By Willard C. Matthias
This survey of greater than fifty years of nationwide safety coverage juxtaposes declassified U.S. nationwide intelligence estimates with lately published Soviet files disclosing the perspectives of Soviet leaders and their Communist allies at the comparable occasions. Matthias exhibits that U.S. intelligence estimates have been often right yet that our political and armed forces leaders ordinarily neglected them—with occasionally disastrous effects. The e-book starts with a glance again on the position of U.S. intelligence in the course of global battle II, from Pearl Harbor during the plot opposed to Hitler and the D-Day invasion to the "unconditional hand over" of Japan, and divulges how higher use of the intelligence on hand can have kept many lives and shortened the conflict. the next chapters facing the chilly battle reveal what details and recommendation U.S. intelligence analysts handed directly to policymakers, and likewise what occasionally sour coverage debates happened in the Communist camp, referring to Vietnam, the Bay of Pigs, the Cuban missile obstacle, the turmoil in jap Europe, the Six-Day and Yom Kippur wars within the heart East, and the Soviet intervention in Afganistan. in lots of methods, it is a tale of neglected possibilities the U.S. executive needed to behavior a extra dependable overseas coverage which may have refrained from huge losses of lifestyles and large bills on fingers buildups. whereas no longer exonerating the CIA for its personal errors, Matthias casts new mild at the contributions that goal intelligence research did make through the chilly battle and speculates on what may need occurred if that evaluation and recommendation were heeded.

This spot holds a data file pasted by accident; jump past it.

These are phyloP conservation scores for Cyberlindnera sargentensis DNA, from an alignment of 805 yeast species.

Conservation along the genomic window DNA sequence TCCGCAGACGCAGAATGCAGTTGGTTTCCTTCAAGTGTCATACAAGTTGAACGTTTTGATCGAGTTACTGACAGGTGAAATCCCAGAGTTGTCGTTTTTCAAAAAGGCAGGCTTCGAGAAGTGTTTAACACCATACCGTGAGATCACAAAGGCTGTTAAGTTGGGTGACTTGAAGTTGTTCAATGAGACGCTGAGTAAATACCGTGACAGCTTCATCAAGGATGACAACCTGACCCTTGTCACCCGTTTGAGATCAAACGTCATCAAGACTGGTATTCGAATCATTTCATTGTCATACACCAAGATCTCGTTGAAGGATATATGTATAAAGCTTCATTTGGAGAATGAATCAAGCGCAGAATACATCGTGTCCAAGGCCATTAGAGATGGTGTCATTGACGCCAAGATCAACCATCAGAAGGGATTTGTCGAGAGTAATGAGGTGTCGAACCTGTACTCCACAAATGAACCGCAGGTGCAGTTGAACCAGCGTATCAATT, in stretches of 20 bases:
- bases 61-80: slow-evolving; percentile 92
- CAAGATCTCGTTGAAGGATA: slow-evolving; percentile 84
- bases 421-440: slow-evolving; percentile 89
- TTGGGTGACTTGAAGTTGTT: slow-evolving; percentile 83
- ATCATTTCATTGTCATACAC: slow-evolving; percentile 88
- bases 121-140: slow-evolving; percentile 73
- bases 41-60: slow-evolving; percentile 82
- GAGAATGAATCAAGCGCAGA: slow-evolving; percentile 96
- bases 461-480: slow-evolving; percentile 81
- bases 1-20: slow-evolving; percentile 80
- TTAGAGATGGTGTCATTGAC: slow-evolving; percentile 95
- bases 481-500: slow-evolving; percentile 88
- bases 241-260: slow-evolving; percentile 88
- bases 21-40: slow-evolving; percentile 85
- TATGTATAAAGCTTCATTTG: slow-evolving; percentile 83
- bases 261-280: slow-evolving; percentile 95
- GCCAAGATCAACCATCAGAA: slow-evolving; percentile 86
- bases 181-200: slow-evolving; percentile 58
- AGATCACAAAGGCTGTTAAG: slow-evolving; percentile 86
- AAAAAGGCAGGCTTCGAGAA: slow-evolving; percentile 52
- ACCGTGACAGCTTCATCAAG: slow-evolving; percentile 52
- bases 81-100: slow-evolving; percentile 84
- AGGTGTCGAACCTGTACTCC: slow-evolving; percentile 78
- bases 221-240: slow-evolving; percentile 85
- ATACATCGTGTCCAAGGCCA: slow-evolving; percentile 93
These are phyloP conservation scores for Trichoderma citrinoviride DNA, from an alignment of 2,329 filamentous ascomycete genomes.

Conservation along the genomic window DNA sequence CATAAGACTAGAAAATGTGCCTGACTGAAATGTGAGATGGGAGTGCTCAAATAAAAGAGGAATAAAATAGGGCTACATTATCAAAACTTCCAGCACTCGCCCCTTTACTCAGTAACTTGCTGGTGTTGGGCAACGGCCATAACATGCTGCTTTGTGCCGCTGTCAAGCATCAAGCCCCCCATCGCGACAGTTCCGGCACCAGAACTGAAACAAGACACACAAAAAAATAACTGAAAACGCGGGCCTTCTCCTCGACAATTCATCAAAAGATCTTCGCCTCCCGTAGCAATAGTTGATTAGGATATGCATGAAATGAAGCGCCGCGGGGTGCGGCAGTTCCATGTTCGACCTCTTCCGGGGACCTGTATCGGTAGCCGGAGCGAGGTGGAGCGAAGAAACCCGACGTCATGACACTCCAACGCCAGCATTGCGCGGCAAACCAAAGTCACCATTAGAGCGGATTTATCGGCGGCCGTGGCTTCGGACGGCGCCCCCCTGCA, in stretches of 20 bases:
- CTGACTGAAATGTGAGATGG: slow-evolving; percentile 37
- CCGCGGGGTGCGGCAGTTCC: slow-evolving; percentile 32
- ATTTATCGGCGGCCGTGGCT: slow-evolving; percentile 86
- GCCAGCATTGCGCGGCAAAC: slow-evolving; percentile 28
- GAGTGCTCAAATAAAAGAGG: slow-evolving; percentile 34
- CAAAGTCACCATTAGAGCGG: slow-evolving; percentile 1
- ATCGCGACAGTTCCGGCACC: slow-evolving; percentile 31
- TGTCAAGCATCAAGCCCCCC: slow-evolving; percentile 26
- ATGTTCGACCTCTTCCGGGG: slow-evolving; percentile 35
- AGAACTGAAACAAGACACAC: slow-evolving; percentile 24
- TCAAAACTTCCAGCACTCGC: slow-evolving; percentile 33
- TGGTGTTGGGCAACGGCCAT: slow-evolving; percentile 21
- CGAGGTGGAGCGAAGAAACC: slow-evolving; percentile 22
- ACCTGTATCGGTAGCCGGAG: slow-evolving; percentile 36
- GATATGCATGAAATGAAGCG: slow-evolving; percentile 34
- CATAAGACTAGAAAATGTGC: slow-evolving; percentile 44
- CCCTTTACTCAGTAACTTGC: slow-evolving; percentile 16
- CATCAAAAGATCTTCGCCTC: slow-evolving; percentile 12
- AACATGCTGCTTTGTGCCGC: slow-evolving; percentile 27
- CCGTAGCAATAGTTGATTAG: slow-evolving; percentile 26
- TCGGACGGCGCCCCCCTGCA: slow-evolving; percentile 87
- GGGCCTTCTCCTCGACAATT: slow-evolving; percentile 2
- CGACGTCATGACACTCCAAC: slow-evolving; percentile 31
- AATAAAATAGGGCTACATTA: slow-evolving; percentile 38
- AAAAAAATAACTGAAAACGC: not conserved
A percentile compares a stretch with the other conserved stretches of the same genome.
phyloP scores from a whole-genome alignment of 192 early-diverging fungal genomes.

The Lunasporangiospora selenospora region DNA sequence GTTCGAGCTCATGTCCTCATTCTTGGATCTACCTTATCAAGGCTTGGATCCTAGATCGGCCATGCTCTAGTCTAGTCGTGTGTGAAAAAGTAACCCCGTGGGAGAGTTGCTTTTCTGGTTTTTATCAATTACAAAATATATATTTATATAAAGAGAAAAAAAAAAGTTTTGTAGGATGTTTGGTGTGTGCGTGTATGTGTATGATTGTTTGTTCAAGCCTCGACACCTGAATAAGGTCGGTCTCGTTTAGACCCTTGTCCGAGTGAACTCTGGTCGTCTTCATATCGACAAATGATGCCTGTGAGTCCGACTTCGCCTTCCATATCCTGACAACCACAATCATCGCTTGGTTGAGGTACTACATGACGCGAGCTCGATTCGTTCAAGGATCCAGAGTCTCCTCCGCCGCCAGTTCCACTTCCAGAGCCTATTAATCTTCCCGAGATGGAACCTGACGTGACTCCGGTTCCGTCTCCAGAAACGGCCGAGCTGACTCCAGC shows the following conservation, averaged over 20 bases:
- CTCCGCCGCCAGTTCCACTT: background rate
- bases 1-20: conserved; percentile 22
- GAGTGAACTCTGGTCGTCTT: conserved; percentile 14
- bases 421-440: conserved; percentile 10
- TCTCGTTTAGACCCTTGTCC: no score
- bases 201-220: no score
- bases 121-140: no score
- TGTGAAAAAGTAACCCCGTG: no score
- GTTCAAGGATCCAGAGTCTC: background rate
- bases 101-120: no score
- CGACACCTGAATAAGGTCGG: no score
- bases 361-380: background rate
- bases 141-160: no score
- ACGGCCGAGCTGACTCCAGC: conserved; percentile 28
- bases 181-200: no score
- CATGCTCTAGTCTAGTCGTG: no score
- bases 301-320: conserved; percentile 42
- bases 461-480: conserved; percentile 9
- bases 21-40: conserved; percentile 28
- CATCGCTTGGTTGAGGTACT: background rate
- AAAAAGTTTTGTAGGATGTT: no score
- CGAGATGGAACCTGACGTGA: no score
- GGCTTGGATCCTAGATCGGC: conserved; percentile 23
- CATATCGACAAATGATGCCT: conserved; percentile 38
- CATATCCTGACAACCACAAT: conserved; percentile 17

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Additional resources for America's Strategic Blunders: Intelligence Analysis and National Security Policy, 1936-1991
The Allied command structure, which was not unified on the ground (at the time Montgomery commanded in Europe and Eisenhower advised from Britain), and which took guidance from the Combined Chiefs of Staff in Washington and from occasional summit meetings of heads of government. 3. The absence of any clear functioning lines of communications between the OSS and the military commands on the Western Front. , from Dulles in Berne) on a regular working basis. 4. A “tactical intelligence” state of mind which was encouraged by ultra and became over dependent upon it.
51 According to David Eisenhower, however, reactions at SHAEF Headquarters (still in England) were “subdued,” and General Eisenhower barely paid the news any attention. 52 Eisenhower apparently had heard nothing of the Dulles reports about the readiness of the German generals in the West to give up resistance or even to surrender unconditionally in the event Hitler was killed. He apparently felt fully engaged with his immediate battle in Normandy, and he was apparently supported in that view by General Strong (his British G-2).
By early December those divisions were on the frontier in the Ardennes. S. First Army’s G-2, Colonel Monk Dickson. These included POW statements, captured documents, reconnaissance photographs, and low-level logistics ultra. These were put together by Dickson, who on December 10 issued his “Estimate Number 37” to which he wrote the following conclusion: “It is apparent that Von Rundstedt . . has skillfully defended and husbanded his forces and is preparing for his part in the all-out application of every weapon at the focal point and correct time to achieve defense of the Reich west of the Rhine by inflicting as great a defeat on the Allies as possible.